Some employees of South Carolina dental practices may be at risk of exposure to bloodborne pathogens. An advocacy group known as the Organization for Safety, Asepsis and Prevention along with the National Institute for Occupational Safety and Health carried out a survey of 1,059 people who worked for private dental practices around the country to find out if standards set by the Occupational Safety and Health Administration were being used. Among those surveyed were dental hygienists, dentists and other staff.

The survey was designed to find out whether participants were aware of the OSHA standards, knew obstacles to a successful exposure control plan, and worked at a practice with a written exposure control plan. The study found that among those who lacked an exposure control plan, half did not intend to implement one in the next 12 months. Almost a quarter had not reviewed the exposure control plan in the past year. Among those who had an exposure control plan, 20 percent did not have all the needed elements. Half were unaware it was necessary, nearly half said they lacked the needed expertise, and more than one-third blamed a time crunch.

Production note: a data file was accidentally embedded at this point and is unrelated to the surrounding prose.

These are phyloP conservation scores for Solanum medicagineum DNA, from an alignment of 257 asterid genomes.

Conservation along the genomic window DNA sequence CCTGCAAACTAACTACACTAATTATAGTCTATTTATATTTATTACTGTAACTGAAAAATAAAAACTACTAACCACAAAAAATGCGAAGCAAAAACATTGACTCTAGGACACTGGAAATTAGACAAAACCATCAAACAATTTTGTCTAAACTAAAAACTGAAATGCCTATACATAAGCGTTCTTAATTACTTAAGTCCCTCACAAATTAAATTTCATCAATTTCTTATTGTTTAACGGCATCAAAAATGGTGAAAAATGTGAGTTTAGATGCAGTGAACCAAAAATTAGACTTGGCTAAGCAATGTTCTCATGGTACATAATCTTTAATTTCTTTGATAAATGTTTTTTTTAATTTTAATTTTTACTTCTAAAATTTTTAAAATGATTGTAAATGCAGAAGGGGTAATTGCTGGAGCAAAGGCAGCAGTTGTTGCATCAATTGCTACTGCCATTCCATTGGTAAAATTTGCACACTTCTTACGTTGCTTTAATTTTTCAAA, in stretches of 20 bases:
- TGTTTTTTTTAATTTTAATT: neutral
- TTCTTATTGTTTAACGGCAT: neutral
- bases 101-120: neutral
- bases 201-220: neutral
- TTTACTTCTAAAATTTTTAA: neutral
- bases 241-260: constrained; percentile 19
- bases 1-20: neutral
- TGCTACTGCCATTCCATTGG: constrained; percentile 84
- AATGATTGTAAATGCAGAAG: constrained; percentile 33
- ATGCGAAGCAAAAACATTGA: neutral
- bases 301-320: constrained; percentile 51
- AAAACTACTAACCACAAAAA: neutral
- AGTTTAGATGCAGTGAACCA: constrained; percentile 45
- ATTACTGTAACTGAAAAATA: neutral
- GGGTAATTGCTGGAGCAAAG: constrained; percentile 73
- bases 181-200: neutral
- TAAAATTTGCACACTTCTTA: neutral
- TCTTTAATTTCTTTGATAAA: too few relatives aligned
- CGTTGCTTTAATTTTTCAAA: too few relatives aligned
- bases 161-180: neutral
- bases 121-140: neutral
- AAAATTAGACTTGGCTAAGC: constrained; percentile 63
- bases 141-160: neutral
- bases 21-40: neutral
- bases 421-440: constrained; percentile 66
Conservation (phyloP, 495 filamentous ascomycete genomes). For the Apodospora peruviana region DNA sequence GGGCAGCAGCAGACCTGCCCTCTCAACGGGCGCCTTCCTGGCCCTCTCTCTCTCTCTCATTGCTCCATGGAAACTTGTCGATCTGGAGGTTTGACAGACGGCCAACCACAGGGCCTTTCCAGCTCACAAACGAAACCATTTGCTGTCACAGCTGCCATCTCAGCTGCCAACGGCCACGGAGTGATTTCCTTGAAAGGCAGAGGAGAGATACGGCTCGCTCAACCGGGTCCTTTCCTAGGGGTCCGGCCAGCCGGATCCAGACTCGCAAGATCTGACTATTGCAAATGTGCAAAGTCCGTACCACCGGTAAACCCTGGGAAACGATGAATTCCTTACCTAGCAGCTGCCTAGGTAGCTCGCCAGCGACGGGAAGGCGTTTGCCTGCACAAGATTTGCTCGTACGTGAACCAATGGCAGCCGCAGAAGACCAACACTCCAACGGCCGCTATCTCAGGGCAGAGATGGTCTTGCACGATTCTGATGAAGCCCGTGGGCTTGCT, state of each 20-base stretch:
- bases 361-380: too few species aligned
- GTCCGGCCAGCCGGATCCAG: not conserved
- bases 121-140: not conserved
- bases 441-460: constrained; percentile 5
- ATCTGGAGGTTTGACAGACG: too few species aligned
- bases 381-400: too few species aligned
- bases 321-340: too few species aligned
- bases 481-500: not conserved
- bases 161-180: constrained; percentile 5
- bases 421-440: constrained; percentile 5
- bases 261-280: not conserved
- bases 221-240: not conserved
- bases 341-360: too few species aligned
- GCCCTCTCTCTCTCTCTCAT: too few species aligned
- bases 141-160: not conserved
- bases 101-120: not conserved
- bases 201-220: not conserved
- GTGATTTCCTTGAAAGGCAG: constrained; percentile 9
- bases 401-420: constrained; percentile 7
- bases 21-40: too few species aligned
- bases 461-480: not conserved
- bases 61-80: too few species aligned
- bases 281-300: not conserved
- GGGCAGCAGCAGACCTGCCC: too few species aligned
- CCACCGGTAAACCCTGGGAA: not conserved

Almost two-thirds of respondents said there was no sharps injury prevention feature on the needles they used. Employees were not offered hepatitis B vaccines according to 15 percent of respondents.

Unfortunately, these lapses could result in employees becoming ill as a result of exposure. Most employees who become ill because of being exposed to a hazard in the workplace are eligible for workers’ compensation. An attorney can often assist employees in filing a claim for benefits as well as explain the procedure for challenging a denial.